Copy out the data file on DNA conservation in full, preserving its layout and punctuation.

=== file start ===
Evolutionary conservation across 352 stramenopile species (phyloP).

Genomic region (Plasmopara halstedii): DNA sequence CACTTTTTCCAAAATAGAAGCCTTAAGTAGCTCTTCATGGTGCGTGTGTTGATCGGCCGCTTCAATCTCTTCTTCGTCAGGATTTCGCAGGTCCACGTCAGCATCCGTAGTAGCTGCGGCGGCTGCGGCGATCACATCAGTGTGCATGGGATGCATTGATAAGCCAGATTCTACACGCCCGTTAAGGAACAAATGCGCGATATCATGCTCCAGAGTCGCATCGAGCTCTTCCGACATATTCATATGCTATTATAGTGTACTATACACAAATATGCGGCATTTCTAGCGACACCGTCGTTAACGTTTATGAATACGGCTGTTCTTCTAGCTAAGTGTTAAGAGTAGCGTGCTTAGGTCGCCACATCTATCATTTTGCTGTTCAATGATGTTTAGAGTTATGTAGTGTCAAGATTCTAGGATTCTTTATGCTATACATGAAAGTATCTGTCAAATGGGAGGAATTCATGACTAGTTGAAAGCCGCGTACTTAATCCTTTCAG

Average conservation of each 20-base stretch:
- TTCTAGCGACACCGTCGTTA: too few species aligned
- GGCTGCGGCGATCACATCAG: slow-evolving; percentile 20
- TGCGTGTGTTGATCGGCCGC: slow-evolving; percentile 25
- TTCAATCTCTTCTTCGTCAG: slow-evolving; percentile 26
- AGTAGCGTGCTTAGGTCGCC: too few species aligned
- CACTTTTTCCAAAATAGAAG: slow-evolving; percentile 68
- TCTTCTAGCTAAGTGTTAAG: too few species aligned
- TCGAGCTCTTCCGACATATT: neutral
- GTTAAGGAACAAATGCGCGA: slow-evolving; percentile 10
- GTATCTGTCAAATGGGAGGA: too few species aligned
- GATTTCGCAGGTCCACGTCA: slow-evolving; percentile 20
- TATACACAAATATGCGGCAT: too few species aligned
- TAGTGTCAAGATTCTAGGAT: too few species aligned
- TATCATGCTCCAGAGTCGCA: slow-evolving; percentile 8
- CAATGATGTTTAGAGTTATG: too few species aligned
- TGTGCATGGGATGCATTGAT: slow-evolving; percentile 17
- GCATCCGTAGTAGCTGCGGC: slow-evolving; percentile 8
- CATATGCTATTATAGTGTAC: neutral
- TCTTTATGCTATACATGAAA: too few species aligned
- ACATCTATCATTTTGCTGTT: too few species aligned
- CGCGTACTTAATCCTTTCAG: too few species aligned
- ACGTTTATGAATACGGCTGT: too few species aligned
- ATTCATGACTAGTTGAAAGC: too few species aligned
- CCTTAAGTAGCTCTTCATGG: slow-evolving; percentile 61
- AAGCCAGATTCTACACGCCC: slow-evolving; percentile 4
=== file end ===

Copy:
Evolutionary conservation across 352 stramenopile species (phyloP).

Genomic region (Plasmopara halstedii): DNA sequence CACTTTTTCCAAAATAGAAGCCTTAAGTAGCTCTTCATGGTGCGTGTGTTGATCGGCCGCTTCAATCTCTTCTTCGTCAGGATTTCGCAGGTCCACGTCAGCATCCGTAGTAGCTGCGGCGGCTGCGGCGATCACATCAGTGTGCATGGGATGCATTGATAAGCCAGATTCTACACGCCCGTTAAGGAACAAATGCGCGATATCATGCTCCAGAGTCGCATCGAGCTCTTCCGACATATTCATATGCTATTATAGTGTACTATACACAAATATGCGGCATTTCTAGCGACACCGTCGTTAACGTTTATGAATACGGCTGTTCTTCTAGCTAAGTGTTAAGAGTAGCGTGCTTAGGTCGCCACATCTATCATTTTGCTGTTCAATGATGTTTAGAGTTATGTAGTGTCAAGATTCTAGGATTCTTTATGCTATACATGAAAGTATCTGTCAAATGGGAGGAATTCATGACTAGTTGAAAGCCGCGTACTTAATCCTTTCAG

Average conservation of each 20-base stretch:
- TTCTAGCGACACCGTCGTTA: too few species aligned
- GGCTGCGGCGATCACATCAG: slow-evolving; percentile 20
- TGCGTGTGTTGATCGGCCGC: slow-evolving; percentile 25
- TTCAATCTCTTCTTCGTCAG: slow-evolving; percentile 26
- AGTAGCGTGCTTAGGTCGCC: too few species aligned
- CACTTTTTCCAAAATAGAAG: slow-evolving; percentile 68
- TCTTCTAGCTAAGTGTTAAG: too few species aligned
- TCGAGCTCTTCCGACATATT: neutral
- GTTAAGGAACAAATGCGCGA: slow-evolving; percentile 10
- GTATCTGTCAAATGGGAGGA: too few species aligned
- GATTTCGCAGGTCCACGTCA: slow-evolving; percentile 20
- TATACACAAATATGCGGCAT: too few species aligned
- TAGTGTCAAGATTCTAGGAT: too few species aligned
- TATCATGCTCCAGAGTCGCA: slow-evolving; percentile 8
- CAATGATGTTTAGAGTTATG: too few species aligned
- TGTGCATGGGATGCATTGAT: slow-evolving; percentile 17
- GCATCCGTAGTAGCTGCGGC: slow-evolving; percentile 8
- CATATGCTATTATAGTGTAC: neutral
- TCTTTATGCTATACATGAAA: too few species aligned
- ACATCTATCATTTTGCTGTT: too few species aligned
- CGCGTACTTAATCCTTTCAG: too few species aligned
- ACGTTTATGAATACGGCTGT: too few species aligned
- ATTCATGACTAGTTGAAAGC: too few species aligned
- CCTTAAGTAGCTCTTCATGG: slow-evolving; percentile 61
- AAGCCAGATTCTACACGCCC: slow-evolving; percentile 4